Conquering Seoraksan National Park

South Korea is a small country, about the size of Portugal, but we are blessed with high peaks and wildlife. The country is 70% mountainous area. Because of our four distinctive seasons, this land of the morning calm shows different sides different times of the year. But no doubt, the best time to visit the mountains is autumn.

Seoraksan National Park is the best place to see the autumn foliage in Korea. The color of the leaves on the rocky hills and small mountains flow amidst it. Early September of 2014, the leaves were about to change to their autumn costume. I’ve been to Seoraksan several times during my time in Korea, but I’ve never climbed here properly since my family vacation in the 1980s. I was just a little girl back then. Inspired by great weather and power food before leaving home (because my mom is a great cook), we planned to climb this picturesque and rocky mountain in two days.

 

View of Seoraksan National Park from Hangyeryung course
View of Seoraksan National Park from Hangyeryung course
Looking at the peaks of Seoraksan (Mt. Seorak)
Looking at the peaks of Seoraksan (Mt. Seorak)

 

Hangyeryung course is relatively short, but a tough one to hike. It allows you to hike the highest peak Daechungbong (1708m), and also provides great views the entire way. The hike starts with a straight-up 108-step staircase – not an easy start. But after just a little while, we were able to see the view of the hills and valleys. It must have inspired many ink-and-wash painting artists in the olden days. My legs were sore, my spirits were going slower, but my mind was fresh and full of pride.

Autumn is a great time to visit Seoraksan National Park
Autumn is a great time to visit Seoraksan National Park
Stephen in Seoraksan National Park
Stephen in Seoraksan National Park

 

Six hours in, I almost reached my limit. The trail was straight uphill for the entire way, and the paths were extremely rocky. Oh my feet. I gave up on the highest peak, and went straight to the shelter for the night. Climbing up the smaller hill (still, it was only 60m shorter than the highest peak), and bam. Oasis to my desert-like body! The sun was about to go behind the peaks, and we were standing above the clouds. Peaks peeking through, clouds glowing orange, sky blue, it was the perfect moment.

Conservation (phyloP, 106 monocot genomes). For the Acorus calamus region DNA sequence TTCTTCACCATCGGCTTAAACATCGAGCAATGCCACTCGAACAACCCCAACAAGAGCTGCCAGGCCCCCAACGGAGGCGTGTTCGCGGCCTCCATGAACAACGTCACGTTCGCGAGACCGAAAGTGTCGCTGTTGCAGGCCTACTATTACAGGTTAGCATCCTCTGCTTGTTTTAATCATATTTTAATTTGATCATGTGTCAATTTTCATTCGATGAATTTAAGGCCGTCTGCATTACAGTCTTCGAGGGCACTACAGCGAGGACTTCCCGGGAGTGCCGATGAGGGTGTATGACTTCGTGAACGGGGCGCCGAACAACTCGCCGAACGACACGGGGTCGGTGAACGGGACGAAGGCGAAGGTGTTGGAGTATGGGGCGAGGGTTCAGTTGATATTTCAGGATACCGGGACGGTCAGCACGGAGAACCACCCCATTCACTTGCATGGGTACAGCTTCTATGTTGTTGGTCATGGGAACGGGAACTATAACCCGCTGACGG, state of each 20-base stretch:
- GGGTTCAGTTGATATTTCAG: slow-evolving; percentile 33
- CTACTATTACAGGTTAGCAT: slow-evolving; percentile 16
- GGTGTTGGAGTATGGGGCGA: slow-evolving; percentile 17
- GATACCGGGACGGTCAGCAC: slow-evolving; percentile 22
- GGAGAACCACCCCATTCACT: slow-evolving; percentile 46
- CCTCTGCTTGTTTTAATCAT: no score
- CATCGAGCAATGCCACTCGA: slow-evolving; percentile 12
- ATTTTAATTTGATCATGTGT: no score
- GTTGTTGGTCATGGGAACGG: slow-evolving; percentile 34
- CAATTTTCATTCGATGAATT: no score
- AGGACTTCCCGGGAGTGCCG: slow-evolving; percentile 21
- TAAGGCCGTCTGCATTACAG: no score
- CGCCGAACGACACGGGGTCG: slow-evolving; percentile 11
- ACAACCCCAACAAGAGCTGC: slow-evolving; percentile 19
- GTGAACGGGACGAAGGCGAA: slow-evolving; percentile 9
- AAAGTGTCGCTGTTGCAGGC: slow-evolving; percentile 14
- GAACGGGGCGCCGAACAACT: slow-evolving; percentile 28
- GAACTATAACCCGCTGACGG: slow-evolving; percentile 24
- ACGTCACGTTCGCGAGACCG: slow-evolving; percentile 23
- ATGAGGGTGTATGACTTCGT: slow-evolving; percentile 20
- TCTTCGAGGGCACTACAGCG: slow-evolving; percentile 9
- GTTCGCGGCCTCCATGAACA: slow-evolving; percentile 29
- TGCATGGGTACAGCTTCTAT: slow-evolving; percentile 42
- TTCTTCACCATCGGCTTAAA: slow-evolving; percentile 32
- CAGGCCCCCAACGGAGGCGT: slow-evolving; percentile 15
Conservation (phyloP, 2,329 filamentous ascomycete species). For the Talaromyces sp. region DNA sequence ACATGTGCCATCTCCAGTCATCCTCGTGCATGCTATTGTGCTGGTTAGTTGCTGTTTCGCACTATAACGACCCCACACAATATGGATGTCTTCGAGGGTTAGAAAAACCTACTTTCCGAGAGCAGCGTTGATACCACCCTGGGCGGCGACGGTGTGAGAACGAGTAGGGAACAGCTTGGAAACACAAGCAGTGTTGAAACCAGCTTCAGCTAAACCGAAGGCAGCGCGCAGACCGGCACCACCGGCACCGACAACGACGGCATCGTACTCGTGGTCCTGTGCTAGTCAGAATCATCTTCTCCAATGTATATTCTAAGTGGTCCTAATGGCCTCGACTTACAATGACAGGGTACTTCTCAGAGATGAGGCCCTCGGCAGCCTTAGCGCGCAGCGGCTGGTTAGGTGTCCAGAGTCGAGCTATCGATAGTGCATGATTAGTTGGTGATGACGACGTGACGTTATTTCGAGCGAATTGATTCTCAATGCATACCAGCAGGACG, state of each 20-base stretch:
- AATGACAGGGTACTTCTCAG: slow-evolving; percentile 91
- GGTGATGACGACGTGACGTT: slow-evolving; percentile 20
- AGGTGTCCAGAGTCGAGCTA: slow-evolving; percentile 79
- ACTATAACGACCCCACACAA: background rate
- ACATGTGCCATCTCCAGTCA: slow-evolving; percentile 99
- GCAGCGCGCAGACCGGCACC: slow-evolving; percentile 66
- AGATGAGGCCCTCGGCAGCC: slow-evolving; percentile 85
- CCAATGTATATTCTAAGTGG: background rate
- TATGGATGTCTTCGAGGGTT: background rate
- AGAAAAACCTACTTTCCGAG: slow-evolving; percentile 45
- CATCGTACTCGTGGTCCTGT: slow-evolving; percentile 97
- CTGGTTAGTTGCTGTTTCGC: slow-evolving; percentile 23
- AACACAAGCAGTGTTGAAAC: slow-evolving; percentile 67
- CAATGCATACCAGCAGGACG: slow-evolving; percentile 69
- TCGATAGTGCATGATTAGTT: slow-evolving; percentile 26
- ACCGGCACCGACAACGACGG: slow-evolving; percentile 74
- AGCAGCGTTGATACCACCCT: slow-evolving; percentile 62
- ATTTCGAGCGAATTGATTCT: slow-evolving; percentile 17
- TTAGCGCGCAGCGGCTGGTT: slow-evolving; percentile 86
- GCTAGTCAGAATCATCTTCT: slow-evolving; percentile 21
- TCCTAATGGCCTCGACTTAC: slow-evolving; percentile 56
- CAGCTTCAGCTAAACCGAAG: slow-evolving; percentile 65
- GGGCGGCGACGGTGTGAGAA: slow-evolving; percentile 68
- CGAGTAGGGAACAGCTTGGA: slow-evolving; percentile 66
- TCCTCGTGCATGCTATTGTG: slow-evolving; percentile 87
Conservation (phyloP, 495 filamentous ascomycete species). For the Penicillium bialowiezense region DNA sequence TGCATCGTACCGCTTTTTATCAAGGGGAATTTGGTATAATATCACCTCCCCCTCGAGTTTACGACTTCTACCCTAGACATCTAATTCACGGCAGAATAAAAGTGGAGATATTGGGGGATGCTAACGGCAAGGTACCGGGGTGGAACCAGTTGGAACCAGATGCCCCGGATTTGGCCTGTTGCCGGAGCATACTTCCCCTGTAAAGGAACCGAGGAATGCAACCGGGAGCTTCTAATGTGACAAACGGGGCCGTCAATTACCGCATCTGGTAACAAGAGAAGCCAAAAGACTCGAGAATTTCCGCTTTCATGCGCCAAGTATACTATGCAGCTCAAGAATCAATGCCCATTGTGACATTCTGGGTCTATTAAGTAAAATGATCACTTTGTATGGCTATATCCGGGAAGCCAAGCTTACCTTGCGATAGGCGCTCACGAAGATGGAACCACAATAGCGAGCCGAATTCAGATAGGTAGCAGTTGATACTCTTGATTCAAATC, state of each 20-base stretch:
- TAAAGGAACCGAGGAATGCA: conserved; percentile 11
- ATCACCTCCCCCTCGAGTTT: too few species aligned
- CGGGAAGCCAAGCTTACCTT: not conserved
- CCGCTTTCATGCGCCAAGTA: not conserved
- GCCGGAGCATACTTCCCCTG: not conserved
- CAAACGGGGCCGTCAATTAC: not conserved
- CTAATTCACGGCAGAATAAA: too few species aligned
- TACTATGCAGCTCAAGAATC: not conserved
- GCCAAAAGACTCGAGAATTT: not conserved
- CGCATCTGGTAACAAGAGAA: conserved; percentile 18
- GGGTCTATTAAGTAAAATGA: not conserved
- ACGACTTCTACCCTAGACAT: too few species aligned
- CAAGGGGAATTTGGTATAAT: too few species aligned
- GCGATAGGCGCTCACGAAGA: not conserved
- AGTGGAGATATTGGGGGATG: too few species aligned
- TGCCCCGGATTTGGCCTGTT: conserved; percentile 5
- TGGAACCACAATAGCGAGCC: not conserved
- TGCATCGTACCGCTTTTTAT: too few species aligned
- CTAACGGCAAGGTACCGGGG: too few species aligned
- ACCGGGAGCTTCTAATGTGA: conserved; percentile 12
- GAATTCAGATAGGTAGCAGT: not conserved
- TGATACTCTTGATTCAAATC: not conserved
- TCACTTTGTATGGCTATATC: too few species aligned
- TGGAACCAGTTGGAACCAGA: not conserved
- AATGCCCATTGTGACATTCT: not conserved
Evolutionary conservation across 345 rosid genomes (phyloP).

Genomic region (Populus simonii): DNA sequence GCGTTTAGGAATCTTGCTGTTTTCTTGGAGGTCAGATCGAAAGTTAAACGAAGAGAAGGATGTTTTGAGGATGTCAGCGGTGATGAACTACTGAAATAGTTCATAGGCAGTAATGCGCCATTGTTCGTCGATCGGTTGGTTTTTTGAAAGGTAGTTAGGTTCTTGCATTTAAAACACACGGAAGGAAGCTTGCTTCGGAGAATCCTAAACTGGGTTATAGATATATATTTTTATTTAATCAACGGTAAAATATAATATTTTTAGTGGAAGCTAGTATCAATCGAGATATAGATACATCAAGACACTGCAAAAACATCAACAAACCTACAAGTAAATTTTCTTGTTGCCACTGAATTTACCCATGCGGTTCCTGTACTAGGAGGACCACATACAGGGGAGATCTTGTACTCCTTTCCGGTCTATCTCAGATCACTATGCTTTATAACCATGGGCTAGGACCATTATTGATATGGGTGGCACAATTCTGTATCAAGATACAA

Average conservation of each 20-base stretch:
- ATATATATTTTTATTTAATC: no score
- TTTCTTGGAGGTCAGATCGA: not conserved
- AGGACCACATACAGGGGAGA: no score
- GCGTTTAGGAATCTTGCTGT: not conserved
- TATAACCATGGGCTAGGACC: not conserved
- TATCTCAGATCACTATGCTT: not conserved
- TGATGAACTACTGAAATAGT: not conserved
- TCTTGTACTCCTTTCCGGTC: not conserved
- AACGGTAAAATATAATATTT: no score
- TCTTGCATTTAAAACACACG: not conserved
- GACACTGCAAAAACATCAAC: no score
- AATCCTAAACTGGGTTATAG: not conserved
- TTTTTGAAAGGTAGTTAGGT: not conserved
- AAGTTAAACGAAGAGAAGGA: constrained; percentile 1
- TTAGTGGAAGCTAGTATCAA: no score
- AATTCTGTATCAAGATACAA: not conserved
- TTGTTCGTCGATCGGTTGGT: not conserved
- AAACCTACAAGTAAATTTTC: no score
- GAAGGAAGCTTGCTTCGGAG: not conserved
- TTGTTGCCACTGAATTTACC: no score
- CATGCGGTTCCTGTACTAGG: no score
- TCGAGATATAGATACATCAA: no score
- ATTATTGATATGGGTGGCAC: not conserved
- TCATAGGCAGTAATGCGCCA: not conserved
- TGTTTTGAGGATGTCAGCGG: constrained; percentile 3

Aconitum ambiguum - one of many Seoraksan's wild flowers
Aconitum ambiguum – one of many Seoraksan’s wild flowers
View seen at Sochung before sunset
View seen at Sochung before sunset
View seen at Sochung before sunset
View seen at Sochung before sunset
View seen at Sochung before sunset
View seen at Sochung before sunset
View seen at Sochung before sunset
View seen at Sochung before sunset

 

We climbed down on the Bisundae path, which took about seven hours. It was a very steep downhill for a while, then a leisurely walking path by the creeks. This course provided a totally different view than the day before. Overall, it was a great hike with a lot of views of the mountains. I couldn’t ask for a better trip.

Morning at Sochung Shelter
Morning at Sochung Shelter
Conquering Seoraksan!
Conquering Seoraksan!
Flowers at Sochung Shelter
Flowers at Sochung Shelter
The famous Dinosaur Ridge
The famous Dinosaur Ridge
Wildflowers of Seoraksan
Wildflowers of Seoraksan
Dinosaur Ridge
Dinosaur Ridge
Seoraksan is quite rocky
Seoraksan is quite rocky
Rocky peaks and pine tree
Rocky peaks and pine tree

Rocky peaks and pine tree

waterfalls and creeks
waterfalls and creeks

9 thoughts on “Conquering Seoraksan National Park”

  1. Wonderful and inspiring blog, Juno! Thanks a lot for adding us on Twitter! Seoraksan National Park looks amazing, we love hiking and it looks like a prime hiking area! And your photos are amazing too! Travel safe and keep up your great work!!

  2. I had never really thought about South Korea as a place to visit for the remote outdoors! But your photos of Seoraksan National Park prove that I am completely wrong. Just finished hiking the Queen Charlotte Track in New Zealand, but Seoraksan look just as good, if quite different terrain.

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